What if it does? I worry that corporate control–via market pressures, advertising, and so forth–may prove even more potent than government control. I worry that PB will instantiate in our very DNA ideas of normalcy that may transcend local conditions and become general principles of human perfection. I worry that it will encourage the idea that genes are all; that we can simply “dial in” the child we want; that we will rob poorly funded social programs to pay for already amply funded research programs for the elite. Historical examples do not provide a comforting set of models for human behavior in these areas.
In short, then, it may not be “evil” to choose the genetic constitution of a child, but in doing so we are making many more choices than we are aware of.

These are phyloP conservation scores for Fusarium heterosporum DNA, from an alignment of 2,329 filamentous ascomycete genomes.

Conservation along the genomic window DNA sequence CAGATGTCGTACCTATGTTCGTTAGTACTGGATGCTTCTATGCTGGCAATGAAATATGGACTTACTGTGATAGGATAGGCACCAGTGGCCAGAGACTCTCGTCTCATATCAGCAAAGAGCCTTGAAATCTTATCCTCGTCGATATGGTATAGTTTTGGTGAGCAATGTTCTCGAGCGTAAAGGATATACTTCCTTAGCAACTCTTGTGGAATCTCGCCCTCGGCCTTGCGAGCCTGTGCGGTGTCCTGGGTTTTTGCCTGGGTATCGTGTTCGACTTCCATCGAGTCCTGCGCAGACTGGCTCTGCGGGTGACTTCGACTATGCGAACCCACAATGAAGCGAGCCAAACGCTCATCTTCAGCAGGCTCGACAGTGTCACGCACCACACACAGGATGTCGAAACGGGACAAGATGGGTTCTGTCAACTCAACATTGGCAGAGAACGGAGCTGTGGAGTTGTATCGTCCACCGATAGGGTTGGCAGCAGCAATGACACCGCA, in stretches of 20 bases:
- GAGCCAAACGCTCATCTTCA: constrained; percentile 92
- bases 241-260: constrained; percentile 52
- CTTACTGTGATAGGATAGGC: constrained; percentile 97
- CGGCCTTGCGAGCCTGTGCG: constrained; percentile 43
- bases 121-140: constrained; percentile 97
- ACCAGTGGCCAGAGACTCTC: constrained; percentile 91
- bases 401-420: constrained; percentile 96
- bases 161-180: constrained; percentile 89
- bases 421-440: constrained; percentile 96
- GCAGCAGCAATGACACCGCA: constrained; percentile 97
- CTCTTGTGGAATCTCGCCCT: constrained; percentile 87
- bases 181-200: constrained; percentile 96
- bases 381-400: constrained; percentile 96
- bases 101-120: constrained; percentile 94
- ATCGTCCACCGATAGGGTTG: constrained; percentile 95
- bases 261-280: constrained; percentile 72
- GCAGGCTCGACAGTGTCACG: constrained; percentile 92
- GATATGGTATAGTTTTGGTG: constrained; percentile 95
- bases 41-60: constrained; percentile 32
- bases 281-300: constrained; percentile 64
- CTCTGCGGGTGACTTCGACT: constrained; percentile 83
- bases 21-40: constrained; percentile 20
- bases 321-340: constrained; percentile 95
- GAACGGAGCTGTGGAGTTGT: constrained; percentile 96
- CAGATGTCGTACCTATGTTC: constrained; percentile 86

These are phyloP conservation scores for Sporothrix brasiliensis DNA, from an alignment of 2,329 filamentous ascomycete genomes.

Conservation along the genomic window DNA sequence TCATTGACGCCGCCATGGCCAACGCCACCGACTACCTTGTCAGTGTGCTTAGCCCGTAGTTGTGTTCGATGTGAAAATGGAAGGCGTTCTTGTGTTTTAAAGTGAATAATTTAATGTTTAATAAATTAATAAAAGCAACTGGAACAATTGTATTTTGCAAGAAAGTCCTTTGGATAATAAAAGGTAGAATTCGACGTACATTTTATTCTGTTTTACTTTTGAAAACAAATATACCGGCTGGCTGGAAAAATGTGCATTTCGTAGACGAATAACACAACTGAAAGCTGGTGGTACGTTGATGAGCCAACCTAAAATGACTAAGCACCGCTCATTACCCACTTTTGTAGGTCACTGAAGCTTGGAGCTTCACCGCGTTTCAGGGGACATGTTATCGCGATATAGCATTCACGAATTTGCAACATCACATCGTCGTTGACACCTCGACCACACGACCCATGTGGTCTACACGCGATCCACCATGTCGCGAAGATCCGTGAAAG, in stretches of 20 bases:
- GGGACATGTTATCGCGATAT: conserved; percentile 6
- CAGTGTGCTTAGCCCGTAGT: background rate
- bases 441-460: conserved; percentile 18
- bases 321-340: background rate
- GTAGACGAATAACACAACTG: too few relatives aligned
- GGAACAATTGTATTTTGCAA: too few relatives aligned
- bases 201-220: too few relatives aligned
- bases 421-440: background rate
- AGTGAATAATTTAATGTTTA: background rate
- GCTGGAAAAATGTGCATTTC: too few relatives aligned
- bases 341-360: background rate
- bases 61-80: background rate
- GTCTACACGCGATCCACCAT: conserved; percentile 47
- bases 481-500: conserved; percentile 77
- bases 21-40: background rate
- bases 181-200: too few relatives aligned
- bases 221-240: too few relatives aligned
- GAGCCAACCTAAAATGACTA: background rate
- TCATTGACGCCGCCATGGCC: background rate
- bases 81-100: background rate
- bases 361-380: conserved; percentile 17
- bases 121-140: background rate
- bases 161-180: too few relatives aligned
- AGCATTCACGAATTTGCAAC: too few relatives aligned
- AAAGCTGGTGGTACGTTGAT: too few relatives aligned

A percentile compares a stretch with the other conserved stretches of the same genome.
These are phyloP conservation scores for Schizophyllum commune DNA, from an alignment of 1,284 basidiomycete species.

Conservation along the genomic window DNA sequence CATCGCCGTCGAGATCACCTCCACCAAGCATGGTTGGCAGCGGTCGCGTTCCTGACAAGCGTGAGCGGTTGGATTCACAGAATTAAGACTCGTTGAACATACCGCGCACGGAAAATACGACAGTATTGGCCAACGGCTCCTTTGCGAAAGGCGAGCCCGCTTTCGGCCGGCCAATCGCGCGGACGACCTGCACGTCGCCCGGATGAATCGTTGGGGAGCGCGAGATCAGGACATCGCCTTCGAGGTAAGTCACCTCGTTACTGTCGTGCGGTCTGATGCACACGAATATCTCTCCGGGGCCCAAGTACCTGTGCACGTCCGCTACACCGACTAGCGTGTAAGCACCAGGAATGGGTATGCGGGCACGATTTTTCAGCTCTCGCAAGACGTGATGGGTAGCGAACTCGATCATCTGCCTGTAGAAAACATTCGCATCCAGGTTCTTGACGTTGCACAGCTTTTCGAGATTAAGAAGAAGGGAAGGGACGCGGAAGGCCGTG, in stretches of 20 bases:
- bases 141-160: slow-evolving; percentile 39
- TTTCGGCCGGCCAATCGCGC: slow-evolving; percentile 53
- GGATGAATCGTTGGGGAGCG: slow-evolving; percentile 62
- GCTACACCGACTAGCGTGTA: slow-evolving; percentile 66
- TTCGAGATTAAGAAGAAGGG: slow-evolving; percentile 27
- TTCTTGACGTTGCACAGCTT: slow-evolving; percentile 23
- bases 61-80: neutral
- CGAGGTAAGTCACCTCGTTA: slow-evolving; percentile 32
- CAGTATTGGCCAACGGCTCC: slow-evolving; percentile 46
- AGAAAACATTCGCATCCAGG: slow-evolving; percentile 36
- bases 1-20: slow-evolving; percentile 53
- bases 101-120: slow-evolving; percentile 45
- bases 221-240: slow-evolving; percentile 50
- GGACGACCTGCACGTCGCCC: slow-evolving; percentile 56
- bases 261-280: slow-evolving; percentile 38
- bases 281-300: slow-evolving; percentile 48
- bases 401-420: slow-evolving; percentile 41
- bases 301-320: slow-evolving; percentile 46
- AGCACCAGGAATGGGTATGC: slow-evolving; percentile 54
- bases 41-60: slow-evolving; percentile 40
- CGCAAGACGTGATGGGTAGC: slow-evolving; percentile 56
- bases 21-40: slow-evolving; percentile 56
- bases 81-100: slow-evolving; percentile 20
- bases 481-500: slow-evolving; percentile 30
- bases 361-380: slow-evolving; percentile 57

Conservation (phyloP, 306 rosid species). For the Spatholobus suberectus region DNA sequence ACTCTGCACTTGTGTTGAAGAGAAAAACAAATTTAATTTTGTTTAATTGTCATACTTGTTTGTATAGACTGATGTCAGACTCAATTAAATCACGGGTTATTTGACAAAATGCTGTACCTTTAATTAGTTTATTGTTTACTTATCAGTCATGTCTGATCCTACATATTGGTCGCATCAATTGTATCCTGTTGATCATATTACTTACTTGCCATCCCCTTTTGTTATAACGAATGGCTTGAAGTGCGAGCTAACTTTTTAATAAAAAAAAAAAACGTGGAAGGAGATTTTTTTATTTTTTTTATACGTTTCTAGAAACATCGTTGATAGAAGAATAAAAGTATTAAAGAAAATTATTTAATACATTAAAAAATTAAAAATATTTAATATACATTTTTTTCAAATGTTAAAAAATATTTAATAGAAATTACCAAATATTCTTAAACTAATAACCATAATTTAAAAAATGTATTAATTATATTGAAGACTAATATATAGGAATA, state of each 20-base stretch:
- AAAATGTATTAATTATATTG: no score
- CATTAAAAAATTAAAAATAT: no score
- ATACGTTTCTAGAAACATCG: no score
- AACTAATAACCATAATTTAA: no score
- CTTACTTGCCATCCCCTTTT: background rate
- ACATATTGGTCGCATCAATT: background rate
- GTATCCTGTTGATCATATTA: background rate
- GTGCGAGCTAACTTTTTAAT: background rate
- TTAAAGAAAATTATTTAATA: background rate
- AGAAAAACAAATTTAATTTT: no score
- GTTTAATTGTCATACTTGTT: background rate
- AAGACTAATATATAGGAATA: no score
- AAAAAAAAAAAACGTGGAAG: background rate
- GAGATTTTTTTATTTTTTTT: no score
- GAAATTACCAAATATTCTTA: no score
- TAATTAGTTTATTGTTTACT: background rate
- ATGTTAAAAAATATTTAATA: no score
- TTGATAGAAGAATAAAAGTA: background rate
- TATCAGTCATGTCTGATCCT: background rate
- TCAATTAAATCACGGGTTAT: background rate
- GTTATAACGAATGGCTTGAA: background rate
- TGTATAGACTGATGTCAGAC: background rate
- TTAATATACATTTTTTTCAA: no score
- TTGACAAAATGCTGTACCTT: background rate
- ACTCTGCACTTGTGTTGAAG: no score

Some references on procreative beneficence:
Savulescu, J. “Procreative Beneficence: Why We Should Select the Best Children.” Bioethics 15, no. 5-6 (Oct 2001): 413-26.
Savulescu, J. “In Defence of Procreative Beneficence.” J Med Ethics 33, no. 5 (May 2007): 284-8. doi:10.1136/jme.2006.018184.
Savulescu, J., and G. Kahane. “The Moral Obligation to Create Children with the Best Chance of the Best Life.” Bioethics 23 (Jun 2009): 274-90. doi:10.1111/j.1467-8519.2008.00687.x.
Herissone-Kelly, P. “Procreative Beneficence and the Prospective Parent.” J Med Ethics 32, no. 3 (Mar 2006): 166-9. doi:10.1136/jme.2005.012369.
Bennett, R. “The Fallacy of the Principle of Procreative Beneficence.” Bioethics 23, no. 5 (Jun 2009): 265-73. doi:10.1111/j.1467-8519.2008.00655.x.